|Dreamspinner is the first book in the next trilogy about the Nine Kingdoms, and this world that Lynn Kurland has created is becoming more complex with each installment. Iíve read several of the previous books, and I was still lost at times. My recommendation is to go back and start with the first trilogy, which begins with Star of the Morning, and work your way up to this one.
Aisling is a weaver, abandoned by her parents at a young age to apprentice in the weaverís guild in a form of indentured servitude. Now in her twenties, she sees only another seven-year indenture before her, until she is given the opportunity to escape from her homeland. She is dragged to the border and pushed across it with the dire warning to find an assassin and return to liberate the people, or face a curse of death.
Alone, out of her element, her money stolen, Aislin manages to make her way to the stronghold of Scrimgeour Weger, a noted warlord-type who might be able to help her find a decent swordsman. Along the way she encounters Runath, an elven prince in disguise. Runath is the son of Gair, the dark mage who took Runathís powers away from him during a battle of good vs. evil. This battle, at a well, is the basis for all of the trilogies. Runathís face and hands are scarred, and his prowess as a swordsman has been severely hampered by the damage to his hands. His magical powers are gone. Heís been masquerading as a scholar for years.
Runath canít help wanting to assist Aisling, and their journey takes them from Scrimgeourís stronghold to the kingdom of Neroche, ruled by Runachís sister Morgan and brother-in-law Miach. Since Aisling declares she doesnít believe in magic, mages, elves, or anything else of the sort, Runath doesnít tell her who he is. In the meantime, Aisling seems to be developing magical powers of her own, related to her ability to weave and spin. In her proximity, Runathís ability to see magic around him seems to be returning.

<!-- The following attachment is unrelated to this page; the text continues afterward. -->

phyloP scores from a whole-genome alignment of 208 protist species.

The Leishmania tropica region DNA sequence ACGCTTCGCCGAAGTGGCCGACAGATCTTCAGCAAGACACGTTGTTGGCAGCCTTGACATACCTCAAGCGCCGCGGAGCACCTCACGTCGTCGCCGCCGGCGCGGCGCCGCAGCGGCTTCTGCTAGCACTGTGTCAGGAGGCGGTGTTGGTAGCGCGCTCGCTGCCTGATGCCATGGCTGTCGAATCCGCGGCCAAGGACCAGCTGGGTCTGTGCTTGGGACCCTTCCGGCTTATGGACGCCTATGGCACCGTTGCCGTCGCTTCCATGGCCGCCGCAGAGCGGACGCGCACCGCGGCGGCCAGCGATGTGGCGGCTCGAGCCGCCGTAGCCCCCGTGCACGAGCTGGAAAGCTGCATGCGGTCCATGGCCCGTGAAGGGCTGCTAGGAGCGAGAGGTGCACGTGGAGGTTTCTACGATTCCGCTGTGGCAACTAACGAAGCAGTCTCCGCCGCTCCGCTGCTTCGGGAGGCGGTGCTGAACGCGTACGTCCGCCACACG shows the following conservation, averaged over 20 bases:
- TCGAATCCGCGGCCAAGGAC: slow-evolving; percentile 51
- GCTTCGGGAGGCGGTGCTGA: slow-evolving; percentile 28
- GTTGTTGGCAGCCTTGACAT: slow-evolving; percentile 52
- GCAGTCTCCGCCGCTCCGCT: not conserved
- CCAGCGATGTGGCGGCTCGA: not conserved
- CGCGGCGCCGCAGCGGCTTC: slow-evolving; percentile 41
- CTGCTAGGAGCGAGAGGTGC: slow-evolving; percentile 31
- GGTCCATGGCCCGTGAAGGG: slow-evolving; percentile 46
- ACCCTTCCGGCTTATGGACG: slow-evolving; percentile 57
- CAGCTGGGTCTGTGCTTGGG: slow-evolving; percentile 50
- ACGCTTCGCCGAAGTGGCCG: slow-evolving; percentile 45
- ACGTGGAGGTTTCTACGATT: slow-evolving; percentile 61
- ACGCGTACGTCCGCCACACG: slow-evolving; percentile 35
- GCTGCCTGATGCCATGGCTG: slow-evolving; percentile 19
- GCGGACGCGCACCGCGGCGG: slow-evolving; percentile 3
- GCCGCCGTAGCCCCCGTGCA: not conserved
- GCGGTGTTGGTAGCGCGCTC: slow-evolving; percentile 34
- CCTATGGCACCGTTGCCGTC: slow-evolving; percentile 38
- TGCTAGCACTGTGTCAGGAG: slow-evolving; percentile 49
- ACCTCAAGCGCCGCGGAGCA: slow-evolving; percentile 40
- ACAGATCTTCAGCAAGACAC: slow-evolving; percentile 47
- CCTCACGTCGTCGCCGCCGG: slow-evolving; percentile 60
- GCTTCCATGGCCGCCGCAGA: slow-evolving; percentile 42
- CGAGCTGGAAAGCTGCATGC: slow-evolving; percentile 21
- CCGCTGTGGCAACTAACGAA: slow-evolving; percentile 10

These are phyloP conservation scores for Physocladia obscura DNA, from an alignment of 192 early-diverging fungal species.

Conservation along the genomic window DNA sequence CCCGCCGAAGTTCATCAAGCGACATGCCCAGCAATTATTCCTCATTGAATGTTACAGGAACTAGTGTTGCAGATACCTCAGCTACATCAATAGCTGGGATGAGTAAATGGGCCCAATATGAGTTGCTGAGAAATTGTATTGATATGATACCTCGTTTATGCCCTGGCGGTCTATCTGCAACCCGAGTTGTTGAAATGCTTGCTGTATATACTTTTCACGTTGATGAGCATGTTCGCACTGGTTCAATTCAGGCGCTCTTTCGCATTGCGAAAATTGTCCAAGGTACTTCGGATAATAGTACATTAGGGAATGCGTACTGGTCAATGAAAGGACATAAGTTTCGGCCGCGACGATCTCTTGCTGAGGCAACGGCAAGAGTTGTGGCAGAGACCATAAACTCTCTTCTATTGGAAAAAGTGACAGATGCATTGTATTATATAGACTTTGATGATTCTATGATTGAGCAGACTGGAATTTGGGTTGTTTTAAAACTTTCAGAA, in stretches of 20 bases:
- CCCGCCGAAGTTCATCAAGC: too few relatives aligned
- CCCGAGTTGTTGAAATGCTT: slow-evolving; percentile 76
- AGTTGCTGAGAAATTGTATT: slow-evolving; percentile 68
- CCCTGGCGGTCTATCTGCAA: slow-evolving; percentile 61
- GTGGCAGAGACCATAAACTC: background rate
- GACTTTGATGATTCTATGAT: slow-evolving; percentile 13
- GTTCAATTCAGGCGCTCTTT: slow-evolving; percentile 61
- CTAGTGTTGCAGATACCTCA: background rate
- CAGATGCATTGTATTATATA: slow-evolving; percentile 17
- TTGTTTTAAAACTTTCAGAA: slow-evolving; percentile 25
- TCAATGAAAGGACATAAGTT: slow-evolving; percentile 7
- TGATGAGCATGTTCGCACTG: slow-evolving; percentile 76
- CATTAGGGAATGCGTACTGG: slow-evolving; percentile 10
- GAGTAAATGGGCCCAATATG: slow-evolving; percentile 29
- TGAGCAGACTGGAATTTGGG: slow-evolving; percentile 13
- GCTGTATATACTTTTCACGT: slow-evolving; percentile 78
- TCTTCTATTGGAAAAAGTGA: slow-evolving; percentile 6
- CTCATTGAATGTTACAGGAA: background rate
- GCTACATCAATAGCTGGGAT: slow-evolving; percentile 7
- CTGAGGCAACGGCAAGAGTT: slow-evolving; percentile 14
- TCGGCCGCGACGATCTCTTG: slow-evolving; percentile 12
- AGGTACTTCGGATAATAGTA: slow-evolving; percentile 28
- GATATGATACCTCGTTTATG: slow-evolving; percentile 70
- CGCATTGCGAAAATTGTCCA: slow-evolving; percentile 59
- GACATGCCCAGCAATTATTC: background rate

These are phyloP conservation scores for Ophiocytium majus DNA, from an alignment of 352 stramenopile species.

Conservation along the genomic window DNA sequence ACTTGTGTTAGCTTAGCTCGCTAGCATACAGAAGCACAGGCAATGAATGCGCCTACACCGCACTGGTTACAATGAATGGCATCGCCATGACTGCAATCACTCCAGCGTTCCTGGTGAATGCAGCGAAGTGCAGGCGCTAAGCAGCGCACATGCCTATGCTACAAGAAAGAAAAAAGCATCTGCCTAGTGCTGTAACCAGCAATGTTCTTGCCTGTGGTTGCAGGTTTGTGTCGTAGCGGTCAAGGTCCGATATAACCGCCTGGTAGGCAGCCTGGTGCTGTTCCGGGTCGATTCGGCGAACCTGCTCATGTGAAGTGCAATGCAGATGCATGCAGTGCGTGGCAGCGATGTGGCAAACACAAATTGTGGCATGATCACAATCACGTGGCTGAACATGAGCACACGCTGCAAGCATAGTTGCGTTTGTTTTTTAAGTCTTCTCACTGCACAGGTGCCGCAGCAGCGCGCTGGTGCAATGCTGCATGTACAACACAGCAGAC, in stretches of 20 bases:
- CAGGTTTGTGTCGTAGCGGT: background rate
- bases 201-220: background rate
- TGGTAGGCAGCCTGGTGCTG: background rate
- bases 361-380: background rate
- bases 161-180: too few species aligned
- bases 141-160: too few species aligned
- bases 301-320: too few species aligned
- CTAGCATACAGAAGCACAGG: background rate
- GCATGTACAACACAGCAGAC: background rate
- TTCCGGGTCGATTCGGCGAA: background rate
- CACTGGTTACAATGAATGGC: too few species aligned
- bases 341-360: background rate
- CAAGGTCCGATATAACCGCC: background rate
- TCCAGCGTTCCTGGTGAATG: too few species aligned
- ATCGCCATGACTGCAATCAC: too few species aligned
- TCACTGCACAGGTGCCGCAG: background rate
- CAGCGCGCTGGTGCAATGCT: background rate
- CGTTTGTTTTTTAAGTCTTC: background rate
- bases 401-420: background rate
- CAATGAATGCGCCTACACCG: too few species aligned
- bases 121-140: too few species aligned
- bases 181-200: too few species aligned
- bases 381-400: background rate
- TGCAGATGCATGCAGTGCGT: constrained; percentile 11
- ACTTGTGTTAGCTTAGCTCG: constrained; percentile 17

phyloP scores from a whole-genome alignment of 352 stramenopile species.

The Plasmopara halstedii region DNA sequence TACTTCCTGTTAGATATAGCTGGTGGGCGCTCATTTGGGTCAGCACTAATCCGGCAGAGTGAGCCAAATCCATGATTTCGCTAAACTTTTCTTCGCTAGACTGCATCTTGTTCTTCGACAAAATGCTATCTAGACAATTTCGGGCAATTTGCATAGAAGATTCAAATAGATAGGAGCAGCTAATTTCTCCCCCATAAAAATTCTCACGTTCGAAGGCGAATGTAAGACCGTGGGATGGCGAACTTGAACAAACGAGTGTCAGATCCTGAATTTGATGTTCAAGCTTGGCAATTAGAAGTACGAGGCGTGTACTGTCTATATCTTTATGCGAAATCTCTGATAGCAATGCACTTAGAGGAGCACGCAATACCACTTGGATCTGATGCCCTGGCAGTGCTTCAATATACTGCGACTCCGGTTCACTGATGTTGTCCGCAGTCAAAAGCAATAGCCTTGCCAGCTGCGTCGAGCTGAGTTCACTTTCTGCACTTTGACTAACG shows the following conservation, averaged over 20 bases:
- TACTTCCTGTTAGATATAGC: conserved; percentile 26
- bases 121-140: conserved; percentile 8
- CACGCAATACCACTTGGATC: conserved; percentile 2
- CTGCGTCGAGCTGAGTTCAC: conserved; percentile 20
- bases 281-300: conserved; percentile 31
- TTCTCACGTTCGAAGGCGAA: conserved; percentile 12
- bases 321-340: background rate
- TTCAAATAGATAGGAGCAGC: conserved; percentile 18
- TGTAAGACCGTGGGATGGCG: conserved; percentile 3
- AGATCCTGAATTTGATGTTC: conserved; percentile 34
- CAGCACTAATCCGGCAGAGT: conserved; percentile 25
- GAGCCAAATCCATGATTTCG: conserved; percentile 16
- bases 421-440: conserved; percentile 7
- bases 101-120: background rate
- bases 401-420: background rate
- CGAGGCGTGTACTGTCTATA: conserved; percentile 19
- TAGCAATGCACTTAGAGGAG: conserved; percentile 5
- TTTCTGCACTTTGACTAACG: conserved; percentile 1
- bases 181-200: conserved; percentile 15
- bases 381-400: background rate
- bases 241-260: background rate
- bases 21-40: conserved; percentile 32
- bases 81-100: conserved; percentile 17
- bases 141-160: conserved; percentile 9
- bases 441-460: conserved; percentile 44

One of the basic premises of the novel is that Aisling wonít tell Runach the truth of her quest because she afraid of the death curse that was supposedly laid on her. Yet she spends almost the entire novel protesting that there is no such thing as magic, meaning Runath wonít tell her the truth about his past. So mages and elves are out, but by golly, a death curse is serious business? Didnít work for me. After a while, I started to feel a bit manipulated, especially when I realized Iíd have to shell out another thirty dollars and wait two more years for the next two installments to see how this is going to end. Trilogies are fine, but Iím a firm believer that each novel should stand alone, and this novel doesnít. Be warned that there is only a faint whiff of romance, though Aisling and Runath are likeable characters and definitely have chemistry.
That said, the world building is interesting, and the writing is classic Lynn Kurland Ė fluid and graceful. The words and story flowed. If Iíd had a better memory of the previous books, it would have flowed a lot better, though. And by delaying books two and three until 2014 and 2015, I have to wonder if the author risks readers forgetting about this one entirely. Dreamspinner will be an enjoyable read for those who have followed the previous books; readers who are new to the series should probably start with the earlier volumes.